Wow. Our experiment is off to a great start—let's see if we can finish it off sooner than expected.
During caucus season, the saying goes, "As Iowa goes, so goes the nation," which was true for Barack Obama after his win the Iowa kick-started his presidential campaign last year, and in three weeks, Iowa will be the first state in the Midwest to allow gay couples to get married. Though, given the confusion the rest of the country has about the vowel-heavy fly-over states, Ohio and Idaho will probably get some credit too. (The capital of Iowa is Toledo and it is known as the great potato state, right?)
This morning's decision follows years of legal back and forth. In 2005, six gay couples sued Polk County Recorder Timothy O'Brien for denying them marriage licenses. The Polk County District Judge ruled in favor of the couples last year, but the ruling was stayed until the Iowa Supreme Court could review the law.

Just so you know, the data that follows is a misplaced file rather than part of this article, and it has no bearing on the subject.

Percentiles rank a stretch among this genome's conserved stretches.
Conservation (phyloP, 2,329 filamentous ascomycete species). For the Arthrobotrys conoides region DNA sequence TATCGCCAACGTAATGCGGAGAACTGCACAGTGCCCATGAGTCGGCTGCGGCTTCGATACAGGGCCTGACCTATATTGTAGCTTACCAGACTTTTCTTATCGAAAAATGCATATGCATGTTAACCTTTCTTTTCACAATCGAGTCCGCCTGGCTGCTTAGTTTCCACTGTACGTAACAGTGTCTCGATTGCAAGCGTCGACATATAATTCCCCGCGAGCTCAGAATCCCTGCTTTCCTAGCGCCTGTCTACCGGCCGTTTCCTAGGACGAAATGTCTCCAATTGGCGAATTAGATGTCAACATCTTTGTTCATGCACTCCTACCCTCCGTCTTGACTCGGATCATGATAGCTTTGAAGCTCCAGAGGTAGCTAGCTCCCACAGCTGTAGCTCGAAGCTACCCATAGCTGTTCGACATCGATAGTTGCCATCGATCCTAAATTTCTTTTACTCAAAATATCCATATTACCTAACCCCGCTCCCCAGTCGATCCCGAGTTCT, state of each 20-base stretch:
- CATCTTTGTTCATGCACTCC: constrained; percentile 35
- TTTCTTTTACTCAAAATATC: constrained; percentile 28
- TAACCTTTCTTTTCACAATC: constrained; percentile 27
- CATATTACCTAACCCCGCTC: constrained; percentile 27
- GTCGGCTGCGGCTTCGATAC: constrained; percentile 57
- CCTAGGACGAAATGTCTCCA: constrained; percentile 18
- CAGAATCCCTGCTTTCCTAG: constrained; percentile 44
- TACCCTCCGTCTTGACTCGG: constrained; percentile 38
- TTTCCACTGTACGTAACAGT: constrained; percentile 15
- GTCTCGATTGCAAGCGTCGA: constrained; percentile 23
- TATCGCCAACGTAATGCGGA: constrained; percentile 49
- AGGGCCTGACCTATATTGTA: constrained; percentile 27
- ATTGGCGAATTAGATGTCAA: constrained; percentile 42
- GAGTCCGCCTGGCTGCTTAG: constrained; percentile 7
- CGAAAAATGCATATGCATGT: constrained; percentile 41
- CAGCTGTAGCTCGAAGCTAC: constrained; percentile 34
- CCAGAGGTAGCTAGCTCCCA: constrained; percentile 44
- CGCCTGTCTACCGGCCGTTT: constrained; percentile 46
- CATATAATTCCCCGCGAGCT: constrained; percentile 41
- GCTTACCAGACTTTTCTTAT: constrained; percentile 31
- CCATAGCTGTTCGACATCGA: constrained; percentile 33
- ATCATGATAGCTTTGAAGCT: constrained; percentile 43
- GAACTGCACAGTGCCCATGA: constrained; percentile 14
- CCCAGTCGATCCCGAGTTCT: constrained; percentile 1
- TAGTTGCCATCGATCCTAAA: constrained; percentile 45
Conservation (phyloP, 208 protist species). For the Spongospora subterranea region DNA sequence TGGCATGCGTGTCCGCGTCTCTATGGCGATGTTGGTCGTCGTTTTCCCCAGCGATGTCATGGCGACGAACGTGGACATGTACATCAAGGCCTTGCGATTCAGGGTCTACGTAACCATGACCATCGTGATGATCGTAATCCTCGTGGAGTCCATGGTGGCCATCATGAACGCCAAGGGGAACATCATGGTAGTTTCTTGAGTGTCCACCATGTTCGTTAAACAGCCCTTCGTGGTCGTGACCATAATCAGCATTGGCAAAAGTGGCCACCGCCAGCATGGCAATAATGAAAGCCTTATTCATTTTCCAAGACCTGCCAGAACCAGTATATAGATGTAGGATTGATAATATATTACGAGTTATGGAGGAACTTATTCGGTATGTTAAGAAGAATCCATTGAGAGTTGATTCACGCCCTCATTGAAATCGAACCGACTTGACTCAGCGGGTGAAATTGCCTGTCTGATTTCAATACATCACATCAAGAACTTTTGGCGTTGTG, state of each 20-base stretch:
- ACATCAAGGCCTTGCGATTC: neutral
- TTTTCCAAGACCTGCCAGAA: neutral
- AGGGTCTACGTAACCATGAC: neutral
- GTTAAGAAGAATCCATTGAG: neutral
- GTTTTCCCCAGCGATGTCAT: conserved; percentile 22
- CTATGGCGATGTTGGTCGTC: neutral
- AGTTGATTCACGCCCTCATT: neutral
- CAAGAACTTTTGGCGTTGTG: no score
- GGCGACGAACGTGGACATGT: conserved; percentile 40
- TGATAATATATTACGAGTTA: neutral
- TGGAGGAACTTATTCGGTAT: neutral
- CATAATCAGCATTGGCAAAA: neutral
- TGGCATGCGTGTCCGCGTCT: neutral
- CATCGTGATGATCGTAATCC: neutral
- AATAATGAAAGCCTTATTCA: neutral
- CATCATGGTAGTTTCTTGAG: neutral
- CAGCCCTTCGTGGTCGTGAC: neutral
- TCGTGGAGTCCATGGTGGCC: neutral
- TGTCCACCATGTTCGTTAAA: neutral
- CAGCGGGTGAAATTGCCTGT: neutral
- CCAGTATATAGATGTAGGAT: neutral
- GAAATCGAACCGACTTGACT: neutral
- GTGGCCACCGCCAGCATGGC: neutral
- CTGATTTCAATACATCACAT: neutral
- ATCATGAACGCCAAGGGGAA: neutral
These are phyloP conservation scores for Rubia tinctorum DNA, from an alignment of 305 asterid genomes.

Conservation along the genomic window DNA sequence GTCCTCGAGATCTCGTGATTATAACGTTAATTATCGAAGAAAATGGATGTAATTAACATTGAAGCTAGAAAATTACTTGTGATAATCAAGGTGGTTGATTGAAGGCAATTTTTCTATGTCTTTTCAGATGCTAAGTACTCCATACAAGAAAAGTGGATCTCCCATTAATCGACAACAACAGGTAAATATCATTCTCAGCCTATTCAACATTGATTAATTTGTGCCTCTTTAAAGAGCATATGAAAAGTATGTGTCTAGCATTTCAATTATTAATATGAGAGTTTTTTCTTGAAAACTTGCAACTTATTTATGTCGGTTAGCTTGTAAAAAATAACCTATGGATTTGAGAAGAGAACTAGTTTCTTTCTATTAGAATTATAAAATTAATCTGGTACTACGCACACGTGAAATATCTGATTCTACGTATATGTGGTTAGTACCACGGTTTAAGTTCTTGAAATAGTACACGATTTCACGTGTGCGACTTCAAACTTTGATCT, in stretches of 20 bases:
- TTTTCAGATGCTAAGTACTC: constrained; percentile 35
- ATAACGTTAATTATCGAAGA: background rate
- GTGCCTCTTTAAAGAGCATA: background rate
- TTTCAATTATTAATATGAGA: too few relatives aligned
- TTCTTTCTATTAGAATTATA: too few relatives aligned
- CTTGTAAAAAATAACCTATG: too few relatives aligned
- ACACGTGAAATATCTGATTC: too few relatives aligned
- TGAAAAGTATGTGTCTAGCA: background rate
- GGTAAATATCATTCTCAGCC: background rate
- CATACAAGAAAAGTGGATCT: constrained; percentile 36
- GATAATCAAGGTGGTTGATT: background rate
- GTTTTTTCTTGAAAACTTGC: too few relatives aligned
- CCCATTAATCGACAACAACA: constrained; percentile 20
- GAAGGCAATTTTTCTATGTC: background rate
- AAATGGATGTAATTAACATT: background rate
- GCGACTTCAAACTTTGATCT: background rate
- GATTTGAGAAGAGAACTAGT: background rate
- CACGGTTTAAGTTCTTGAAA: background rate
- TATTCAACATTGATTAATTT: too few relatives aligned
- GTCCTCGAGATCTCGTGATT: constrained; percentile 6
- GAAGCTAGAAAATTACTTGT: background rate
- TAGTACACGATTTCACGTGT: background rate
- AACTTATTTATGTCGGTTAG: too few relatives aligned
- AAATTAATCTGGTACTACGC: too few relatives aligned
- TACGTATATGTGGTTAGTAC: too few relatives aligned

The excitement around the courthouse this morning was palpable and happy couples and supporters cried and cheered. Mary Hicks, a long time advocate and hopeful bride, described the scene as "amazing." Disappointed conservatives slunked off with their signs to wait and see what would happen with the decision once it reached the legislature. Though, according to the New York Times, advocates don't believe there will be any immediate cause for overturning the decision. And, as Iowa has no residency requirement for marriage licenses, there may be a flutter of May-brides and grooms this spring serving pork tenderloins and sweet corn on their reception buffets.